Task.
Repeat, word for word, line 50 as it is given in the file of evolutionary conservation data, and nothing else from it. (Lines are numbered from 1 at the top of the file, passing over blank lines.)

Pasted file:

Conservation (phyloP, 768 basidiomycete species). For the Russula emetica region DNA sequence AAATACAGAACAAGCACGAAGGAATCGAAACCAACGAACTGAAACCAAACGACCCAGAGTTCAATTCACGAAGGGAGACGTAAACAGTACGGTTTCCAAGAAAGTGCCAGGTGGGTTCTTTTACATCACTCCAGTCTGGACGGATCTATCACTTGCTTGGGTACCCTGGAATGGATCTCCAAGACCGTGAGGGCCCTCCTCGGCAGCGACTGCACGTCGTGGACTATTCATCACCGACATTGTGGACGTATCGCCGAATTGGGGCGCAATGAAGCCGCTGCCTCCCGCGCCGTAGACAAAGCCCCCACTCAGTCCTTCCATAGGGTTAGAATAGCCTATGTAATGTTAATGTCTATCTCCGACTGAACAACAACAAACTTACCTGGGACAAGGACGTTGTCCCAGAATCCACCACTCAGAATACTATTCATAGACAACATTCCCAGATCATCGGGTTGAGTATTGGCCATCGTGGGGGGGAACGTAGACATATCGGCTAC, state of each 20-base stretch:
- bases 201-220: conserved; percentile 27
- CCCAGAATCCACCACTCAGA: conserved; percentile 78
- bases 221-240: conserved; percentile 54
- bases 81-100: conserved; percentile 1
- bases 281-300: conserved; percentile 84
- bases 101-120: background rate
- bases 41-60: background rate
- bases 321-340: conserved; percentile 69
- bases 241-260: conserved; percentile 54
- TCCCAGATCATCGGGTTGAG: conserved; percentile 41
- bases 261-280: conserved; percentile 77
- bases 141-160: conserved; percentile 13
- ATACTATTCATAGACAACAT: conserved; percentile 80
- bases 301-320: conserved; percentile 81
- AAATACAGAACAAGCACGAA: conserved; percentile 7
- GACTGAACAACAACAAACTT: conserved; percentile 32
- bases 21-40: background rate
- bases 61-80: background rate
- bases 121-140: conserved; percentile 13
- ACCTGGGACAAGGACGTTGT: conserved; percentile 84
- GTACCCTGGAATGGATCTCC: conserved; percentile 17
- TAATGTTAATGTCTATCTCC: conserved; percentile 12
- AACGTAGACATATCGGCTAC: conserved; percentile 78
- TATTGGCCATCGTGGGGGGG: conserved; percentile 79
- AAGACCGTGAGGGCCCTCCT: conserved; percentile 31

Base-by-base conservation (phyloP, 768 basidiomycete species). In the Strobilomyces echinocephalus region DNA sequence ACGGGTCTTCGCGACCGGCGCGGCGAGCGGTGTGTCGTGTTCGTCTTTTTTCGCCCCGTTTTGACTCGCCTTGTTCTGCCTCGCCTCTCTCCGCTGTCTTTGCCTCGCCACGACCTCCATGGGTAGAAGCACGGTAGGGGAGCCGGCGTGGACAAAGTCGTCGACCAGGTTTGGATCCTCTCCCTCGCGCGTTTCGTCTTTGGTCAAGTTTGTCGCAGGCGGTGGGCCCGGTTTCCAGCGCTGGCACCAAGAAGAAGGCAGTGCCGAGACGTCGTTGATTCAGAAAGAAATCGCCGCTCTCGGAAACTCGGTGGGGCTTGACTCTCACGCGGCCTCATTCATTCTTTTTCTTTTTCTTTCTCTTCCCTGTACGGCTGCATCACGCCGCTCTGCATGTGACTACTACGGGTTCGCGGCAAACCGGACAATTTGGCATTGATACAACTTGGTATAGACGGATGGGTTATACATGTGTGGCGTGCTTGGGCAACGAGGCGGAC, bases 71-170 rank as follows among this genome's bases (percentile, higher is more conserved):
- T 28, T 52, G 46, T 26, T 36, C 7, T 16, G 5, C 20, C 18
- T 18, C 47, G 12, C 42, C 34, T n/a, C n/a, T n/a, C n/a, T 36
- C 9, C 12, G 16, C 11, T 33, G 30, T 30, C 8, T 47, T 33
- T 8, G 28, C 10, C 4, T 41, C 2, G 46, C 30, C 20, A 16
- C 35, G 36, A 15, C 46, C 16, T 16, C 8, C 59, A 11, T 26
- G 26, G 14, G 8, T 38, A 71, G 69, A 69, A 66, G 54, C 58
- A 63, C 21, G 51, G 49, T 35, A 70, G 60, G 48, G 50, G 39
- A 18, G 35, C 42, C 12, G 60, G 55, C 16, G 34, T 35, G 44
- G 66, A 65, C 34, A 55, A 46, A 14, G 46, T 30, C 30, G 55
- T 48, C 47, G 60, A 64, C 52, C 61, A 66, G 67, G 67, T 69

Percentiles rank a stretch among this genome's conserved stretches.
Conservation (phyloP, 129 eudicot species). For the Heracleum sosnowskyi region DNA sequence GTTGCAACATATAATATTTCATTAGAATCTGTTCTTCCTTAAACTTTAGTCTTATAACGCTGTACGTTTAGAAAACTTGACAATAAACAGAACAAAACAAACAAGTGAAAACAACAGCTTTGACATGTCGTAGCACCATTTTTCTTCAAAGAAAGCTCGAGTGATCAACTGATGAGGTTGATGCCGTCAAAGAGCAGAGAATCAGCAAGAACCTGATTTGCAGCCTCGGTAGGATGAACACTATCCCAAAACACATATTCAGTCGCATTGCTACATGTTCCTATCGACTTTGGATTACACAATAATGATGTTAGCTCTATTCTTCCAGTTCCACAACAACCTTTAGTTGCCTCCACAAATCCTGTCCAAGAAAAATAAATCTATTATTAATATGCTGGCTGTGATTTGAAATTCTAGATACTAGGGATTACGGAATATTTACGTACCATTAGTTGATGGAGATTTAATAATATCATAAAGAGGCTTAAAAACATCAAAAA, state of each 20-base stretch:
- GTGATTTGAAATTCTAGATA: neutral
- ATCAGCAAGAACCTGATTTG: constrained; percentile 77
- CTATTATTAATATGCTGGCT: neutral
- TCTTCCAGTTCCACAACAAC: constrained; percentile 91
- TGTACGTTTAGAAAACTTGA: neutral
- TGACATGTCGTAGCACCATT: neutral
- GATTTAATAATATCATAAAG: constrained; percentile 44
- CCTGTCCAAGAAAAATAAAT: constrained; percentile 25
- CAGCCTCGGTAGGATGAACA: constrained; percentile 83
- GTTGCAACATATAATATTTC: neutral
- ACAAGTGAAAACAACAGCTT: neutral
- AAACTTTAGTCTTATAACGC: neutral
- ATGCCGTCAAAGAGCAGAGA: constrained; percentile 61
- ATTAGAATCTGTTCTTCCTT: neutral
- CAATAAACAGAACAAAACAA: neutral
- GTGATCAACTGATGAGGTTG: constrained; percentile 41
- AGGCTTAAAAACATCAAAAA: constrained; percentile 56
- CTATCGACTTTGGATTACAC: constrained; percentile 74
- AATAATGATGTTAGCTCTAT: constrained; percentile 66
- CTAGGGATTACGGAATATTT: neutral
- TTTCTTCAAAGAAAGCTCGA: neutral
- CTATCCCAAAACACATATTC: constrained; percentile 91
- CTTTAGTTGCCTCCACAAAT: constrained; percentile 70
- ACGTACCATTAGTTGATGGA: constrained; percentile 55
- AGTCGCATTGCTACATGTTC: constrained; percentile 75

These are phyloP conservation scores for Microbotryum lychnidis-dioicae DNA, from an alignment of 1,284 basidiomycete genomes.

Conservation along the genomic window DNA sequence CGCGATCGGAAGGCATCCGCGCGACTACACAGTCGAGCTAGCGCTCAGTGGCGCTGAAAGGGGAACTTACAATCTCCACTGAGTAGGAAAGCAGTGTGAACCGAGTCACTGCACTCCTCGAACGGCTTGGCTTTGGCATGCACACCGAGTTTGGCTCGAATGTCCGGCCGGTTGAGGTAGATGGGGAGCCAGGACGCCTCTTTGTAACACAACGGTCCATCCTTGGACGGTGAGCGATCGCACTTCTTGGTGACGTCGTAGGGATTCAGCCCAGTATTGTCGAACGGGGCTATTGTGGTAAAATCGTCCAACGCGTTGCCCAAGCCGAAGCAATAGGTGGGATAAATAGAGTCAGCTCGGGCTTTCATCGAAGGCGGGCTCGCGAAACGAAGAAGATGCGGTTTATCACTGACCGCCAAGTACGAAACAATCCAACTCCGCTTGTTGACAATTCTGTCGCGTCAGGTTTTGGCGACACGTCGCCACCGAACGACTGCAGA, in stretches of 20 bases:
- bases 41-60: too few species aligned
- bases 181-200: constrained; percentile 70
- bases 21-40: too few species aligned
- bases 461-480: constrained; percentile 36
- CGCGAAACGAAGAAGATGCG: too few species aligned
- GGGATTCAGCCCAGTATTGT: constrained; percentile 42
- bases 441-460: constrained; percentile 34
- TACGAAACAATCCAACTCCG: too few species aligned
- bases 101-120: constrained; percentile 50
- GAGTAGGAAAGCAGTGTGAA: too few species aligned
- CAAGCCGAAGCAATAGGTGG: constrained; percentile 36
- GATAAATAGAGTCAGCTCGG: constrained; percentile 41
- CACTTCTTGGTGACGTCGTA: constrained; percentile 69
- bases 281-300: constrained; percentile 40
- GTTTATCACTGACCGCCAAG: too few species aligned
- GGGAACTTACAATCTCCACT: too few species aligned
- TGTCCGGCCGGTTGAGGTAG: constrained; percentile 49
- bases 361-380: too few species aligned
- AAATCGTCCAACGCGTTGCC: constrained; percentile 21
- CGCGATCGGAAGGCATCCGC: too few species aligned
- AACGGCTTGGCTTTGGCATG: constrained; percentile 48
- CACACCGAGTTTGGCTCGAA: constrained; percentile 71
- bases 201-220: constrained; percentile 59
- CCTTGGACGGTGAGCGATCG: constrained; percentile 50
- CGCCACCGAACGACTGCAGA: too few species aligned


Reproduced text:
- ACAAGTGAAAACAACAGCTT: neutral